Your Guide to Becoming a Mystery Writer with an Online Creative Writing Degree

Written by Scott Wilson

mystery writer

If you are drawn to a career in mystery writing, you are joining a long and venerable line of some of the most popular English novelists. From Agatha Christie to Gillian Flynn, mystery novelists often develop household names. With a wealth of sub-genres to plumb and legions of readers clamoring for more, it’s also a genre that offers real chances for commercial success.

Despite the subject matter, a good mystery is a cozy, comforting read. Although they frequently involve death and dismay, even the most hard-boiled mysteries wrap chaos in a little bow and leave readers satisfied at the end.

Mystery stories are very formulaic, but that’s exactly what readers want from them. And although there is a formula, it’s not an easy one to follow. Crafting a good mystery tale with the right clues, level of suspense, and clever plotting takes plenty of creativity.

So writers who have a penchant for plot twists and weaving compelling plot lines of important clues, blind alleys, and strange occurrences can still benefit from getting a college education in creative writing.

The History of Mystery Fiction Shows Lasting Popularity for Genre Writers

50's detective deskThe history of mystery fiction is relatively recent and well-documented compared to some other fiction genres. The first widely-recognized mystery story was Edgar Allen Poe’s The Murders in the Rue Morgue, published in 1841. But popularity in the form really rose only in the late 1800s thanks to one enduring fictional detective: Sherlock Holmes, the creation of British physician Sir Arthur Conan Doyle.

Plot twists have existed in literature going as far back as Sophocles’ Oedipus Rex, but it took the introduction of the mystery novel to make them a central part of the reader’s experience.

While it is Holmes’ powers of deduction that linger in the cultural consciousness, it was Doyle’s skills as a writer that put them there. Although he wasn’t the first to invent the characters and methods, he engrained tropes in the genre that remain in the bedrock of mystery writing today:

Other mystery writers quickly expanded the genre beyond the pure detective novel:

Those innovations aren’t the end of the story. Creativity continues to propel new niches in mystery.

Mystery Writing Is a Flexible Genre That Overlaps With and Fuels Many Others

Mysteries are often closely associated with thriller and suspense stories, but a pure mystery doesn’t need to involve elements from either of those genres. The appeal and satisfaction that mystery brings to the table is the acquisition of knowledge. Humans are inquisitive by nature; we’re evolutionarily compelled to try to figure things out that don’t make sense. There’s a psychological reward to solving the puzzles that mystery novels present.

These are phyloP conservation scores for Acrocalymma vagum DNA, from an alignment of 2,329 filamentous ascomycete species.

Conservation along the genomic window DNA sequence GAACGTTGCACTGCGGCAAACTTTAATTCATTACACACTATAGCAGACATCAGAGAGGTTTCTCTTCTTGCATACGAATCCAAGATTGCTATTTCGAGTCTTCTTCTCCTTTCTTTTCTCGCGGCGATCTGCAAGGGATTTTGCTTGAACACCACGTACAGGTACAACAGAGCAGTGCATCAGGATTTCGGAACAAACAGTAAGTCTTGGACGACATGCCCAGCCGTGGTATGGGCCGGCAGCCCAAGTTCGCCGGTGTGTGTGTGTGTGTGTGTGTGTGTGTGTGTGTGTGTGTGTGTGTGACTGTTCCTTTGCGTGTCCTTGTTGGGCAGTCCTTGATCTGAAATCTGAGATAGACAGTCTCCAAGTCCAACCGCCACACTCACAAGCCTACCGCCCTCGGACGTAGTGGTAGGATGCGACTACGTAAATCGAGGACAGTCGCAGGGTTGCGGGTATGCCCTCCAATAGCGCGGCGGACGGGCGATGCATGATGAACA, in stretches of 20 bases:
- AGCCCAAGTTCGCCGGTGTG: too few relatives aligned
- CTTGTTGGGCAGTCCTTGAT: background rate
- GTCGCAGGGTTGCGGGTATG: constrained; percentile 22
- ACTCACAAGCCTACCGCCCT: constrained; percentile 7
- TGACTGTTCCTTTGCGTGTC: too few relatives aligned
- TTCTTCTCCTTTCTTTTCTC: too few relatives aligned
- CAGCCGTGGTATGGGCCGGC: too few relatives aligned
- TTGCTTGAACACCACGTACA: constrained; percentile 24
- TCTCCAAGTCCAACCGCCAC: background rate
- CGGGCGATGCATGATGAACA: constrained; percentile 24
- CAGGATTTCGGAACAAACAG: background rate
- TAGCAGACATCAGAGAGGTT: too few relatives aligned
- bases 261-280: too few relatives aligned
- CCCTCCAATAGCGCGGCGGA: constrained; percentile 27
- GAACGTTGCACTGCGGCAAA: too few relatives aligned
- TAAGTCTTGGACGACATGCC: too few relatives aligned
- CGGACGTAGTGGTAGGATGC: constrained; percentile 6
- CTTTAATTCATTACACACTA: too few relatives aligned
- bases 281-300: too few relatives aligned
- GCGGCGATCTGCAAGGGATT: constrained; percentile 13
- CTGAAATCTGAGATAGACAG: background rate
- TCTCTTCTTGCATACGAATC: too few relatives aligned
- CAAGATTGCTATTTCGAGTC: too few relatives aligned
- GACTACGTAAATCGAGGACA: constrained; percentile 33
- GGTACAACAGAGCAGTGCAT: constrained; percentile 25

Mysteries often involve crimes and criminal investigations, but that’s not a necessary component, either. Supernatural mystery stories involve explanations that veer into the occult. Others, such as the children’s mystery novel Bunnicula (which also manages to stray into both the supernatural and comedy genres), involve mysteries that are inflated by the protagonist but ultimately come to involve benign conclusions.

Hyper-focused Mystery Genres Develop Devoted Readers

crime scene and curious catBunnicula is only part of a popular children’s series of mystery novels that involve a sleuthing cat and dog, but it’s not alone in the astonishing sub-genre of cat-focused mysteries.

Cat mysteries, sometimes called kittylit, are a popular kind of cozy mystery novels that keep the more lurid parts of the drama firmly off-stage and bring in adorable, purring feline detectives or detective companions for crime-solving.

Undercover Cat, a novel by Gordon and Mildred Gordon may have been the first such book, popularized by the Disney film adaptation That Darn Cat! But Lilian Jackson Braun’s The Cat Who… series of almost 30 books is probably the best known in the genre.

Like Koko in The Cat Who…, cats in these mysteries sometimes serve as inscrutable characters leading their human associates to important clues. In other cases, they feature felines who serve as anthropomorphized detectives themselves or who can communicate with their human partners in more direct ways.

The fact that Braun could get to almost 30 books in her series gives you some idea how popular these mysteries are, and it’s far from the only such series! It’s just one example of how mystery writers can tap a clear market in sub-genres to build their careers in.